Nearly 20 years after his death, like John Shaft in Harlem, Toshiro Mifune remains a true giant of sexploitive, aggressive, and macho world cinema.
He made 16 remarkable films with director Akira Kurosawa, including Rashomon, Seven Samurai and Yojimbo, and together they shook the film world, inspiring not only The Magnificent Seven and Clint Eastwood’s breakthrough movie, A Fistful of Dollars, but also George Lucas’ Star Wars.
Mifune: The Last Samurai, the new feature-length documentary by Academy Award-winning filmmaker Steven Okazaki, explores the evolution of the samurai film; Mifune’s childhood and World War II experience; his accidental entry into the movies; and dynamic but sometimes turbulent collaboration with Kurosawa.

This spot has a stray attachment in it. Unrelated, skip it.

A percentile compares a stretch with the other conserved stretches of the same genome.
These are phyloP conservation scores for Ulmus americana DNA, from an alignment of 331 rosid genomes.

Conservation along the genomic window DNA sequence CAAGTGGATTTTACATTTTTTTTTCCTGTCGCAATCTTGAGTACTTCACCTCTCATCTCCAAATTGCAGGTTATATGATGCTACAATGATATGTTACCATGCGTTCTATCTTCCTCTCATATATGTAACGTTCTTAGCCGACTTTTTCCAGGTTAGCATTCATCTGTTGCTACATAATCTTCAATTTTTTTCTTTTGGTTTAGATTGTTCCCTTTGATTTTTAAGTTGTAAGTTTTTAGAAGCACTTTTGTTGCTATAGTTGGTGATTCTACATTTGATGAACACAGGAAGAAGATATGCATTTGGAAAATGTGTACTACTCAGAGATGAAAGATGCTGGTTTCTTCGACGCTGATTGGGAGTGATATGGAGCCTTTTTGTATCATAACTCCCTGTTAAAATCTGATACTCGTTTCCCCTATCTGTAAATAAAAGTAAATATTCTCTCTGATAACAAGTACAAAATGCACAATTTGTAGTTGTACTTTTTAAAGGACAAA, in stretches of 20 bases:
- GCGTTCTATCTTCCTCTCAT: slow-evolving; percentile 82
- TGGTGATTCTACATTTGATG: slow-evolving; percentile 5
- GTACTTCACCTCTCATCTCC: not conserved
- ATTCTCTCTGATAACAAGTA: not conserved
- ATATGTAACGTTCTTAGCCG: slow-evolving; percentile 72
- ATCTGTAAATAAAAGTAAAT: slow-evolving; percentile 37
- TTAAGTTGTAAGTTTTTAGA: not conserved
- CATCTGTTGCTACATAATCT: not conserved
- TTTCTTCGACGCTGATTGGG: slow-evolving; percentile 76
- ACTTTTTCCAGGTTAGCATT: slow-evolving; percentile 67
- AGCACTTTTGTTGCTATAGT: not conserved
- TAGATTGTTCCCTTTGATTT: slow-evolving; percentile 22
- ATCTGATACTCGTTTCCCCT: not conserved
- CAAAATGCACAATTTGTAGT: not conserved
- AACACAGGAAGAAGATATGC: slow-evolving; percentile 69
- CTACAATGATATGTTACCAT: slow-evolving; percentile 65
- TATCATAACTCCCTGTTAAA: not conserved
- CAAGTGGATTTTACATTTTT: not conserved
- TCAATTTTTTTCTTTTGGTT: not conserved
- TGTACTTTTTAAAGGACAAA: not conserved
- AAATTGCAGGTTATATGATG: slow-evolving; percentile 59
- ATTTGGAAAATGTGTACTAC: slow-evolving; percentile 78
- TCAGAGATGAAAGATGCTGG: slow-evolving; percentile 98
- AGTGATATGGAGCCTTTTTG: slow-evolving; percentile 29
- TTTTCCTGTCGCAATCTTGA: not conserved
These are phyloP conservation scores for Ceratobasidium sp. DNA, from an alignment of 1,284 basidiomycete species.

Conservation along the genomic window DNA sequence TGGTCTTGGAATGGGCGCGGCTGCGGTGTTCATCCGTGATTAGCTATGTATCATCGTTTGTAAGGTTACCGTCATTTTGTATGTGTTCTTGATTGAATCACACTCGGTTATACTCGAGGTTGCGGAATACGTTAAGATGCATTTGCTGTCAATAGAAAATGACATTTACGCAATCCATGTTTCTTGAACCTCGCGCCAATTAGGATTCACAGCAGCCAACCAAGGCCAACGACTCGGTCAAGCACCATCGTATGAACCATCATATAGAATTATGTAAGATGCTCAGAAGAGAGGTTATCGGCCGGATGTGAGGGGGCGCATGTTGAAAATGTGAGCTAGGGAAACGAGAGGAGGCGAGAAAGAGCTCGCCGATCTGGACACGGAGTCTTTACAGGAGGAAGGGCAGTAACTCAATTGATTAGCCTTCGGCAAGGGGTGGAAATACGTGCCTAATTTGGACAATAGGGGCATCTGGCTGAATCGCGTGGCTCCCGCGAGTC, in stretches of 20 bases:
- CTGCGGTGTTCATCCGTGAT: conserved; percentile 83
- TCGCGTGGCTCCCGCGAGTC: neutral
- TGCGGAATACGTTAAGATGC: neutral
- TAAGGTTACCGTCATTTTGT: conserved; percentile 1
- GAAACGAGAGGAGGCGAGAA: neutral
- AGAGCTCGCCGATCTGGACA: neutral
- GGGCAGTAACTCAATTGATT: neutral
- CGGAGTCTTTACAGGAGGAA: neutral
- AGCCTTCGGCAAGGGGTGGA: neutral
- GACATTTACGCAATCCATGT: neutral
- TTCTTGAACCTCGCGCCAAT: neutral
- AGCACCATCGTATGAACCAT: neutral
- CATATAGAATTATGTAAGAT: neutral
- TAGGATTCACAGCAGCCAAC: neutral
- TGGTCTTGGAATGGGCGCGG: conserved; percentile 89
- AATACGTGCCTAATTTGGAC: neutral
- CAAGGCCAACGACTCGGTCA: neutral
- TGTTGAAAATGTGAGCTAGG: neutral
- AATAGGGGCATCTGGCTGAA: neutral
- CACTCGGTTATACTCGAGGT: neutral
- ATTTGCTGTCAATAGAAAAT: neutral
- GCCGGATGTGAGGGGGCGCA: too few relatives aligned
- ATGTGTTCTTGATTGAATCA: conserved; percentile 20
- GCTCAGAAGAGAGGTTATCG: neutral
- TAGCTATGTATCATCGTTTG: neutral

Mifune – wry, charismatic and deadly — was the first non-white action star. “A lot of people try to imitate Mifune, especially when they’re playing strong and silent,” says Steven Spielberg, “ but nobody can. He was unique in all the world.”
Includes Interviews with Steven Spielberg, Martin Scorsese, Teruyo Nogami (Kurosawa’s longtime script supervisor), Kyoko Kagawa (Red Beard), Yoshio Tsuchiya (Seven Samurai), Takeshi Kato (Throne Of Blood), Yoko Tsukasa (Yojimbo), and many more, and narrated by Keanu Reeves.
Opening Friday, November 25th, 2016
New York’s IFC Center, 323 6th Ave, New York, New York 10014, 212-924-7771, www.ifccenter.com/